Royal Collection Trust/© Her Majesty Queen Elizabeth II 2014
The Judgement of Paris
Paris, son of the Trojan King Priam, who was living as a shepherd, was sought out by Mercury, the messenger of the gods, and asked to decide which of the three goddesses, Venus, Juno or Minerva, was the most beautiful. Paris chose Venus, who rewarded him with the beautiful Helen, wife of the Spartan King Menelaus. Paris’s abduction of Helen led to the downfall of Troy. The story told in Dares of Phrygia’s sixth-century Bellum Troianum was modified in later accounts, such as the influential Historia destructionis Troiae by Guido delle Colonne in the thirteenth century. In Guido’s version, Paris is a knight out hunting who, tying his horse to a tree, fell asleep and dreamed that Mercury presented the three goddesses to him; Paris asked them to put aside their clothes, and when he chose Venus he was released from sleep. Cranach seems to follow this version here; his knight is lost in the forest and has a dazed appearance, as if awakening from a dream.
Cranach has painted Mercury as an old man who hands him a crystal orb which is inscribed ‘MONET’ (‘he (or it) warns or advises’ in Latin), perhaps referring to Paris’s task of judging the three goddesses in front of him. As in other versions by Cranach, the goddesses are hard to identify, but it is probably Venus who stands closest to Paris, casting a knowing look at the viewer and at whom Cupid aims his arrow.
The story, which had many interpretations, was popular at the Saxon court, where Frederick The Wise traced his lineage to the Trojans, as did other German princely families. The Judgement of Paris was the most represented subject in the palace at Wittenberg and exemplified central ideas of the philosophers and humanists, especially those in the circle of Conrad Celtis, for whom Cranach provided work in Vienna. For Celtis, following the Florentine philosopher Marsilio Ficino, the story represented an allegory of the choice between the contemplative, active and sensual life. The ideal choice was to combine all three: Juno’s power, Minerva’s wisdom and Venus’s pleasure. The humanist Nikolaus Marschalk (c.1455-1525) had made a famous speech on the occasion of Wittenberg University’s first baccalaureate in 1503, with the ‘Judgement of Paris’ as his subject. Like Hercules at the crossroads, the moment of choice is shown in Cranach’s painting, and, as in the medieval tradition, Paris has been lost and is looking for the right path. It is perhaps for this reason that the goddesses seem so hard to differentiate and are more like the Three Graces, for one should choose the harmony of all three different ways to live. Paris looks anxious because of his dream-like state and the difficulty of his choice.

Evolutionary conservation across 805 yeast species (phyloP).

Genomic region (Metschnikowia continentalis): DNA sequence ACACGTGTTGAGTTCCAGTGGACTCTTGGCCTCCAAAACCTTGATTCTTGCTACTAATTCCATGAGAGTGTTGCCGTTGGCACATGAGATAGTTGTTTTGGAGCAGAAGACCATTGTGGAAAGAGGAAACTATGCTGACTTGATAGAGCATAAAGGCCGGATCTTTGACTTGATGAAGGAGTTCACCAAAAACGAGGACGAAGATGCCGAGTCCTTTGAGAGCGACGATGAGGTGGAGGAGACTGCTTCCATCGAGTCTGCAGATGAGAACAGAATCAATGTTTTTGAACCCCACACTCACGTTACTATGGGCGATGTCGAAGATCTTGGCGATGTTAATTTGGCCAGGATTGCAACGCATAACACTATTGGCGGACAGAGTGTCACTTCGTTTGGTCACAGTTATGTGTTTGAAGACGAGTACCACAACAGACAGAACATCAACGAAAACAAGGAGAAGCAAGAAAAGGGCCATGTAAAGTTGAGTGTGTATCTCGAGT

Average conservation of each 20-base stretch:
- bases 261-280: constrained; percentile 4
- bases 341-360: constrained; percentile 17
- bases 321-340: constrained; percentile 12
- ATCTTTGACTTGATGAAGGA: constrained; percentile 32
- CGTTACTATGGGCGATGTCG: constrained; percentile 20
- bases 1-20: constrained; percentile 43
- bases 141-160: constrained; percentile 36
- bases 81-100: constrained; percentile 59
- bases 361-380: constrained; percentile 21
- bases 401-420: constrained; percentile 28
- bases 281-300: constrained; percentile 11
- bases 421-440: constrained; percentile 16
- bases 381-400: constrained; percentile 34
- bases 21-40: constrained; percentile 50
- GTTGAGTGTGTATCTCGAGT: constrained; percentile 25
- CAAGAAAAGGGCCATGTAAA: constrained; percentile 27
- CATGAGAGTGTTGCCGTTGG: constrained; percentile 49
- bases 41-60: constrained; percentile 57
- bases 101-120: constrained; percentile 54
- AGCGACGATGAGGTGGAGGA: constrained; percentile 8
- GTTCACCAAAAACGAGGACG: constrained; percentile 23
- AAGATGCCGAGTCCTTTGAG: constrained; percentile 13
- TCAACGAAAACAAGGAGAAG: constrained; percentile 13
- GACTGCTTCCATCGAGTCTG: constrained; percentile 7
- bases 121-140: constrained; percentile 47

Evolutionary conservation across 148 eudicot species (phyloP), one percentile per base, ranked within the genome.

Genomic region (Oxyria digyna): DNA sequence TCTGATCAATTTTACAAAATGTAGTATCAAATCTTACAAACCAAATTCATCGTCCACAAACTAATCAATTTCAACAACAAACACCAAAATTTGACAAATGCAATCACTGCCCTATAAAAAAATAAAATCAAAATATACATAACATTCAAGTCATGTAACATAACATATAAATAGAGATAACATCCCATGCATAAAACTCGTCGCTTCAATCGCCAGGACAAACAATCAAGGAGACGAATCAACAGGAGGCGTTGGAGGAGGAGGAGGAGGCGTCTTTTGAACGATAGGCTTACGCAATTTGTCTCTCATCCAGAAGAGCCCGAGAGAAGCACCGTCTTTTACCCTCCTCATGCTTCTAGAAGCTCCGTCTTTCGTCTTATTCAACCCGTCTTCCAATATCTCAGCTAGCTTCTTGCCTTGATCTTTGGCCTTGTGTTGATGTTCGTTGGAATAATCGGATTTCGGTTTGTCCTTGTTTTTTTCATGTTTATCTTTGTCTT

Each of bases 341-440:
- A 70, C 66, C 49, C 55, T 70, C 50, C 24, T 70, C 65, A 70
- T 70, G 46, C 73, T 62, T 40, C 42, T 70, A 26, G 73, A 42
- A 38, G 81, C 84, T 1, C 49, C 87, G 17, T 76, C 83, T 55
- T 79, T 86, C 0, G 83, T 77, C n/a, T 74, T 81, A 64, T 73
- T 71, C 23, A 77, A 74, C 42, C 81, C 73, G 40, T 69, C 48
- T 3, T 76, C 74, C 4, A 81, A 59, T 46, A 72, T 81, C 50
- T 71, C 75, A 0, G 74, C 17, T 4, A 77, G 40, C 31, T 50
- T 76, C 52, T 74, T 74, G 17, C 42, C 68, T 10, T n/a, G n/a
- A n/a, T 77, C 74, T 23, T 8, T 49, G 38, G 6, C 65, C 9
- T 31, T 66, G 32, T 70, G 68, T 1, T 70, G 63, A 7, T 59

From 1520 Cranach was the owner of the only apothecary shop in Wittenberg and presumably had some interest in alchemy. Mercury’s white beard has been interpreted as ‘white Mercury’, the final stage of the making of the philosopher’s stone. The crystal orb resembles an alchemical vessel and the red worn by Paris and Cupid’s wings have also been given an alchemical meaning.
As early as 1508 Cranach had produced a large woodcut of the subject, bearing the electoral and ducal arms of Saxony, and he went on to produce at least 12 painted versions, each of which was different. In the present work infrared reflectography shows that some slight adjustments were made in the final painting so that the figures could interact together in the confined space. Similarly, foliage trees and branches were cancelled out in paint to give more space in the sky. The figures of Venus and Mercury can be found in other versions. The present version has been catalogued as a late workshop production after 1537, but the quality is closer to the paintings c.1530-35.
Catalogue entry adapted from The Northern Renaissance. Dürer to Holbein, London 2011